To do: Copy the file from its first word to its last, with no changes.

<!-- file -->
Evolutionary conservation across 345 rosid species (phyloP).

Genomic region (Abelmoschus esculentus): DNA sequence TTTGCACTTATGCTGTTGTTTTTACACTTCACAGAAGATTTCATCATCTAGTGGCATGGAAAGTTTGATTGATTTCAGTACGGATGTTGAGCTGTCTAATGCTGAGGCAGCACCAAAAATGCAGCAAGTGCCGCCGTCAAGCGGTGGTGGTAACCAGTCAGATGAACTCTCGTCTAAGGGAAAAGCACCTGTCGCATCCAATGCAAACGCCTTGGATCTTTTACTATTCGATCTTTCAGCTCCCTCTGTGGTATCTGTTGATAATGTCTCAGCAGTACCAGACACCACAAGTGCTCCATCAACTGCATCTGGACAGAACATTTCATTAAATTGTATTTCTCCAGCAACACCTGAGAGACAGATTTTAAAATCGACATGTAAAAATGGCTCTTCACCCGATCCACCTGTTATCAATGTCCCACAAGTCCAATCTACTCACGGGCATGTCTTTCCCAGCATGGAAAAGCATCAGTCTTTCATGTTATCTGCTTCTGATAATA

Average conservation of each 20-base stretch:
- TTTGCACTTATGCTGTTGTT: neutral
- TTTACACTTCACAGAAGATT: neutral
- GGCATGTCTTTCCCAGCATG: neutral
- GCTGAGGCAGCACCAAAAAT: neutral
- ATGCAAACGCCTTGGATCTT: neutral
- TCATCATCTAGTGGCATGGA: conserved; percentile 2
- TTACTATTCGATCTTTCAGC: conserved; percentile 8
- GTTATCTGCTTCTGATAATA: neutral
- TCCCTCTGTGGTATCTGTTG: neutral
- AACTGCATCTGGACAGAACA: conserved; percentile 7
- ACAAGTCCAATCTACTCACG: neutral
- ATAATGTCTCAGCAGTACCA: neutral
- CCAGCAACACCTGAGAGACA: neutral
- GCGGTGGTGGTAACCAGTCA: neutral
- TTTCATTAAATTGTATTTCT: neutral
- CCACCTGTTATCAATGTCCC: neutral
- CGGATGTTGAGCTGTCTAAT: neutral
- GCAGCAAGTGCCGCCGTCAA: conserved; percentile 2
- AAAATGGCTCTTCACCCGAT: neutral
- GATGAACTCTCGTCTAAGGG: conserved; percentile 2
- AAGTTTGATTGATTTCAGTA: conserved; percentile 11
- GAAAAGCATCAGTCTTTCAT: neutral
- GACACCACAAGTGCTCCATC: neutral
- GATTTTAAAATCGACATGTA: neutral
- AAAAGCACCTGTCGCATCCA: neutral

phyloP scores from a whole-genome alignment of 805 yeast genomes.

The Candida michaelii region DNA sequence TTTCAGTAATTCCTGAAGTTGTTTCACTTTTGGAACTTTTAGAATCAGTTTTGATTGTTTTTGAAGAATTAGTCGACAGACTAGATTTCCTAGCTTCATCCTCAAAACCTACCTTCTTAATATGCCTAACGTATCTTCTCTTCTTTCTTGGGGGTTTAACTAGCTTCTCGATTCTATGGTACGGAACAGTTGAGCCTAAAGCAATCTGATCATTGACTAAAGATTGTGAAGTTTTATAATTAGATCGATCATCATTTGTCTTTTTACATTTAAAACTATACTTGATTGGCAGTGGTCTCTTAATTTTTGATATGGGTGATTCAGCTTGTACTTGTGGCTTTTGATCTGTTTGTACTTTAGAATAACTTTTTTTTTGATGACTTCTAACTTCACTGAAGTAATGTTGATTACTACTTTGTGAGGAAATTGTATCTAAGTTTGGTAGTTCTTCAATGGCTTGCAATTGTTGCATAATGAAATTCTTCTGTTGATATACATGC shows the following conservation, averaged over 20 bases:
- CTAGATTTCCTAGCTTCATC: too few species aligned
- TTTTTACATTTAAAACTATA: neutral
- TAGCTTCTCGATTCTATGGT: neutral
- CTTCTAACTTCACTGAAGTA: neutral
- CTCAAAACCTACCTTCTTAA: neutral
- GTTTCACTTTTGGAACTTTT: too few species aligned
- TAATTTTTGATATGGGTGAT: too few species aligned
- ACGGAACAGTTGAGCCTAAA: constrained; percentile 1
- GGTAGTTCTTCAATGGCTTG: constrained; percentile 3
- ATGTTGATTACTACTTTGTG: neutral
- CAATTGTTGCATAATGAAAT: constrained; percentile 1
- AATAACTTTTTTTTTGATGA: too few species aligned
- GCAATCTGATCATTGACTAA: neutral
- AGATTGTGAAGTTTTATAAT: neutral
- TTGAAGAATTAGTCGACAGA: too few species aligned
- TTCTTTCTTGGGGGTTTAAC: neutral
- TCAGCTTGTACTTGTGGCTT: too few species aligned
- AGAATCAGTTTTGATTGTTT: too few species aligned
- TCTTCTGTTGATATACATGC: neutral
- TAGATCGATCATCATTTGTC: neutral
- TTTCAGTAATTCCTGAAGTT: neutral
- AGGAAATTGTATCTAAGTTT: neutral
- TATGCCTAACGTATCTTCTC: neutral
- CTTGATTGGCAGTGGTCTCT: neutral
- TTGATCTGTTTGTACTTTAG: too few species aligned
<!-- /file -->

Evolutionary conservation across 345 rosid species (phyloP).

Genomic region (Abelmoschus esculentus): DNA sequence TTTGCACTTATGCTGTTGTTTTTACACTTCACAGAAGATTTCATCATCTAGTGGCATGGAAAGTTTGATTGATTTCAGTACGGATGTTGAGCTGTCTAATGCTGAGGCAGCACCAAAAATGCAGCAAGTGCCGCCGTCAAGCGGTGGTGGTAACCAGTCAGATGAACTCTCGTCTAAGGGAAAAGCACCTGTCGCATCCAATGCAAACGCCTTGGATCTTTTACTATTCGATCTTTCAGCTCCCTCTGTGGTATCTGTTGATAATGTCTCAGCAGTACCAGACACCACAAGTGCTCCATCAACTGCATCTGGACAGAACATTTCATTAAATTGTATTTCTCCAGCAACACCTGAGAGACAGATTTTAAAATCGACATGTAAAAATGGCTCTTCACCCGATCCACCTGTTATCAATGTCCCACAAGTCCAATCTACTCACGGGCATGTCTTTCCCAGCATGGAAAAGCATCAGTCTTTCATGTTATCTGCTTCTGATAATA

Average conservation of each 20-base stretch:
- TTTGCACTTATGCTGTTGTT: neutral
- TTTACACTTCACAGAAGATT: neutral
- GGCATGTCTTTCCCAGCATG: neutral
- GCTGAGGCAGCACCAAAAAT: neutral
- ATGCAAACGCCTTGGATCTT: neutral
- TCATCATCTAGTGGCATGGA: conserved; percentile 2
- TTACTATTCGATCTTTCAGC: conserved; percentile 8
- GTTATCTGCTTCTGATAATA: neutral
- TCCCTCTGTGGTATCTGTTG: neutral
- AACTGCATCTGGACAGAACA: conserved; percentile 7
- ACAAGTCCAATCTACTCACG: neutral
- ATAATGTCTCAGCAGTACCA: neutral
- CCAGCAACACCTGAGAGACA: neutral
- GCGGTGGTGGTAACCAGTCA: neutral
- TTTCATTAAATTGTATTTCT: neutral
- CCACCTGTTATCAATGTCCC: neutral
- CGGATGTTGAGCTGTCTAAT: neutral
- GCAGCAAGTGCCGCCGTCAA: conserved; percentile 2
- AAAATGGCTCTTCACCCGAT: neutral
- GATGAACTCTCGTCTAAGGG: conserved; percentile 2
- AAGTTTGATTGATTTCAGTA: conserved; percentile 11
- GAAAAGCATCAGTCTTTCAT: neutral
- GACACCACAAGTGCTCCATC: neutral
- GATTTTAAAATCGACATGTA: neutral
- AAAAGCACCTGTCGCATCCA: neutral

phyloP scores from a whole-genome alignment of 805 yeast genomes.

The Candida michaelii region DNA sequence TTTCAGTAATTCCTGAAGTTGTTTCACTTTTGGAACTTTTAGAATCAGTTTTGATTGTTTTTGAAGAATTAGTCGACAGACTAGATTTCCTAGCTTCATCCTCAAAACCTACCTTCTTAATATGCCTAACGTATCTTCTCTTCTTTCTTGGGGGTTTAACTAGCTTCTCGATTCTATGGTACGGAACAGTTGAGCCTAAAGCAATCTGATCATTGACTAAAGATTGTGAAGTTTTATAATTAGATCGATCATCATTTGTCTTTTTACATTTAAAACTATACTTGATTGGCAGTGGTCTCTTAATTTTTGATATGGGTGATTCAGCTTGTACTTGTGGCTTTTGATCTGTTTGTACTTTAGAATAACTTTTTTTTTGATGACTTCTAACTTCACTGAAGTAATGTTGATTACTACTTTGTGAGGAAATTGTATCTAAGTTTGGTAGTTCTTCAATGGCTTGCAATTGTTGCATAATGAAATTCTTCTGTTGATATACATGC shows the following conservation, averaged over 20 bases:
- CTAGATTTCCTAGCTTCATC: too few species aligned
- TTTTTACATTTAAAACTATA: neutral
- TAGCTTCTCGATTCTATGGT: neutral
- CTTCTAACTTCACTGAAGTA: neutral
- CTCAAAACCTACCTTCTTAA: neutral
- GTTTCACTTTTGGAACTTTT: too few species aligned
- TAATTTTTGATATGGGTGAT: too few species aligned
- ACGGAACAGTTGAGCCTAAA: constrained; percentile 1
- GGTAGTTCTTCAATGGCTTG: constrained; percentile 3
- ATGTTGATTACTACTTTGTG: neutral
- CAATTGTTGCATAATGAAAT: constrained; percentile 1
- AATAACTTTTTTTTTGATGA: too few species aligned
- GCAATCTGATCATTGACTAA: neutral
- AGATTGTGAAGTTTTATAAT: neutral
- TTGAAGAATTAGTCGACAGA: too few species aligned
- TTCTTTCTTGGGGGTTTAAC: neutral
- TCAGCTTGTACTTGTGGCTT: too few species aligned
- AGAATCAGTTTTGATTGTTT: too few species aligned
- TCTTCTGTTGATATACATGC: neutral
- TAGATCGATCATCATTTGTC: neutral
- TTTCAGTAATTCCTGAAGTT: neutral
- AGGAAATTGTATCTAAGTTT: neutral
- TATGCCTAACGTATCTTCTC: neutral
- CTTGATTGGCAGTGGTCTCT: neutral
- TTGATCTGTTTGTACTTTAG: too few species aligned